Happy Wednesday all! It's time for another For Science!!! This week will be the first in a multipart series investigating MMO and the draws to them. Grab a beverage and put on your thinking cap, it's time to get started.

As noted above, this is the first in a multipart series regarding the things that go on with MMOs and your brain. We will first discuss something that is part of MMOs, but not exclusive to MMOs by nature. I am talking, of course, about loot. Not to be confused with the musical instrument, loot is one of the most powerful psychological drivers that urge us to play more and more. Why is loot so alluring? It's like winning the lottery in some aspects. When people win or get an unexpected prize, the brain typically releases dopamine.

As you may recall, dopamine is our little happy chemical that our brains produce. Aside from loot-based games being fun, such as Borderlands, Diablo and your garden variety MMO, there are powerful reward signals going on when you play and get an unexpected item or an upgrade. Now, you're probably saying to yourself 'That's all fine and good Mr. Seething, but I don't play these games for the loot, I play them simply because I enjoy them'. You are probably correct, though the fact that your brain will naturally produce these chemicals in response to the actual receiving of said loot, internally you're probably smiling.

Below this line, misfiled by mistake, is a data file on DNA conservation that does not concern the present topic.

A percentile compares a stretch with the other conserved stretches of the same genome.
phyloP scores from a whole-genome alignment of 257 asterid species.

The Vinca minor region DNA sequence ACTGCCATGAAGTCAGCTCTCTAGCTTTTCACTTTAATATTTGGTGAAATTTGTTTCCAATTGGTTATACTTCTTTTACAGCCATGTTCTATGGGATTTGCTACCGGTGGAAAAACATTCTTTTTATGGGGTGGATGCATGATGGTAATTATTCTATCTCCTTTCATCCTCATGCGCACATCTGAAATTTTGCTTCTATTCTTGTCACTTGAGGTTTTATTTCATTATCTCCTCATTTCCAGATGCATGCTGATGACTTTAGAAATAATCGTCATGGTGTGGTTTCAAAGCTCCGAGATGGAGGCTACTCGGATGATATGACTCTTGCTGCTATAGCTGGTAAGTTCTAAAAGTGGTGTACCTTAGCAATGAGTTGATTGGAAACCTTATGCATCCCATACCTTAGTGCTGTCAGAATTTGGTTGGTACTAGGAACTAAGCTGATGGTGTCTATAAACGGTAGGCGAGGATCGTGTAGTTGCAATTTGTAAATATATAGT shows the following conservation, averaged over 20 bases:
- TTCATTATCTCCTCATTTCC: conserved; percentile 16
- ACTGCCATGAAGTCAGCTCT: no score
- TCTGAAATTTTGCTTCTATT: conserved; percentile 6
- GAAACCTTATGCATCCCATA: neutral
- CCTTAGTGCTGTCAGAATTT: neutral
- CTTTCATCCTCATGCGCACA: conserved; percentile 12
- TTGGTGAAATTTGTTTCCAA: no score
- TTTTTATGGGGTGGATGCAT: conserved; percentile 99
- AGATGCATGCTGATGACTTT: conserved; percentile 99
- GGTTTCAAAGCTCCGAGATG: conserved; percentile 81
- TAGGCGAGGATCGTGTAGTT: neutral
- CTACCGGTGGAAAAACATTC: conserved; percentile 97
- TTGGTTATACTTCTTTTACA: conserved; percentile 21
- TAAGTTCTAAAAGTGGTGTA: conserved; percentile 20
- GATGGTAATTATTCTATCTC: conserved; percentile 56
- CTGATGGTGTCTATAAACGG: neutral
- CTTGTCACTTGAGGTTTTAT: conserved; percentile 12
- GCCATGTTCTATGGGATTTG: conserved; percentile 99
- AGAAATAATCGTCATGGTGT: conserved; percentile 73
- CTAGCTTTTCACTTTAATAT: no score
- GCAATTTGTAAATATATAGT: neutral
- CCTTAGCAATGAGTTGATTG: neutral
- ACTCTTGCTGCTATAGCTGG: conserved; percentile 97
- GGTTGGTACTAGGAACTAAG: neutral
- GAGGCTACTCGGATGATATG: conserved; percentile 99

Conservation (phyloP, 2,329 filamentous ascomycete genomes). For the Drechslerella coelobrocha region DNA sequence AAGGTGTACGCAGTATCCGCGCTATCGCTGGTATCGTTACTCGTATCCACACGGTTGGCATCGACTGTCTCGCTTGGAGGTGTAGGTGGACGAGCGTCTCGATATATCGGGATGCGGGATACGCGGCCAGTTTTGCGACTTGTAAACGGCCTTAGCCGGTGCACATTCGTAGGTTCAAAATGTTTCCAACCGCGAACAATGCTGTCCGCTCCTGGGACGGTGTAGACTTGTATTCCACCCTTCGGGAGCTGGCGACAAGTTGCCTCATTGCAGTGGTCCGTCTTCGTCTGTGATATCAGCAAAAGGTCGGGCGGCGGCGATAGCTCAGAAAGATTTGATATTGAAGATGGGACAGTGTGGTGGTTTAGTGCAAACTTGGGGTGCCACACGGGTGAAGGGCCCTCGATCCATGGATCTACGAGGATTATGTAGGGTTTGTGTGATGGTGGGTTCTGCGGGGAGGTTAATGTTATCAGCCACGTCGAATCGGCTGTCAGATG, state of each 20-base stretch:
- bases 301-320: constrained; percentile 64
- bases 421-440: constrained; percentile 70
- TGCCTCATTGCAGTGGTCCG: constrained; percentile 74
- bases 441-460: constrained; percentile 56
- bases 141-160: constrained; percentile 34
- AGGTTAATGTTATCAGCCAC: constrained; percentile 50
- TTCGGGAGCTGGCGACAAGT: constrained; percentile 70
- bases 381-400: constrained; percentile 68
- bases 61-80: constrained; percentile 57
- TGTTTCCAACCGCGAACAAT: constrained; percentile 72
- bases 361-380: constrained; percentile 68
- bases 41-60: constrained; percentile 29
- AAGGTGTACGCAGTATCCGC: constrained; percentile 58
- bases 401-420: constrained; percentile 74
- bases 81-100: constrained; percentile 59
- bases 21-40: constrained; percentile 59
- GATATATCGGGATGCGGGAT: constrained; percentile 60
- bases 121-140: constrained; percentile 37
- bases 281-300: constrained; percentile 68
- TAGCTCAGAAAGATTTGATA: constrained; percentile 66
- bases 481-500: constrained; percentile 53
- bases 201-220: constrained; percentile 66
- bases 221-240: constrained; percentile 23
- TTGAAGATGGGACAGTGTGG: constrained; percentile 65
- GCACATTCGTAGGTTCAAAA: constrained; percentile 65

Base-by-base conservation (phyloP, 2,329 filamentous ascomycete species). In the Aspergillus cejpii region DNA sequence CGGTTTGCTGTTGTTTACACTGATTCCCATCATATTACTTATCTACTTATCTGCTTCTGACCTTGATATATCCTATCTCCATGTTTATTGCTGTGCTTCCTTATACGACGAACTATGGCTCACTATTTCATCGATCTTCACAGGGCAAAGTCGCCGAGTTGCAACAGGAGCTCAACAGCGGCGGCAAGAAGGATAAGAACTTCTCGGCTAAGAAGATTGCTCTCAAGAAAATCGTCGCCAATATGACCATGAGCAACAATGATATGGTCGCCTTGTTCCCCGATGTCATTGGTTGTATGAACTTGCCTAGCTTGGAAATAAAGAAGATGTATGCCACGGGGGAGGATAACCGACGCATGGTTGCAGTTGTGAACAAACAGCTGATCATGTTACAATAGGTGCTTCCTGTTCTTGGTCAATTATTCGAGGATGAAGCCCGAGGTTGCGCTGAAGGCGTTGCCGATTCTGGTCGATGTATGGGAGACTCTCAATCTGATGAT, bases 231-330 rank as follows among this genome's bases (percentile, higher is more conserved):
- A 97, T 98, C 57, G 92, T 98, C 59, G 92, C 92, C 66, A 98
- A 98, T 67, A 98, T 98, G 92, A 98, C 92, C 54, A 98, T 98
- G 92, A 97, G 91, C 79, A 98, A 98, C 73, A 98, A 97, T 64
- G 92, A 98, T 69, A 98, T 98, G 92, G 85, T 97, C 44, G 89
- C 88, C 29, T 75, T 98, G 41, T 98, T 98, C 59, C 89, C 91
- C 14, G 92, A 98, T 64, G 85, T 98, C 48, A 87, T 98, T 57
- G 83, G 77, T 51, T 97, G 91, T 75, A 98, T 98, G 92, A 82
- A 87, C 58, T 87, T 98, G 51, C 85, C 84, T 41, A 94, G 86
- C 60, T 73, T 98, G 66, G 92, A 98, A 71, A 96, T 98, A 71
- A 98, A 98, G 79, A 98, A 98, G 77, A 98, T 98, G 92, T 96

The main problem with this is that these same 'winning' aspects from loot can be found in other counterparts that have a much darker side: gambling addiction. I'm not saying that people who play these types of games will become slot machine junkies. What I am saying is the same brain activity exists between the two when you win or receive your loot. The main difference is people who suffer from gambling addiction have been shown to have some deficiency with impulse regulation. The stakes are different, that being an item versus real money, but the reactions are similar studies have found.

That's it for this week's For Science!!! Next week we will delve into the second aspect of MMOs: social interactions.

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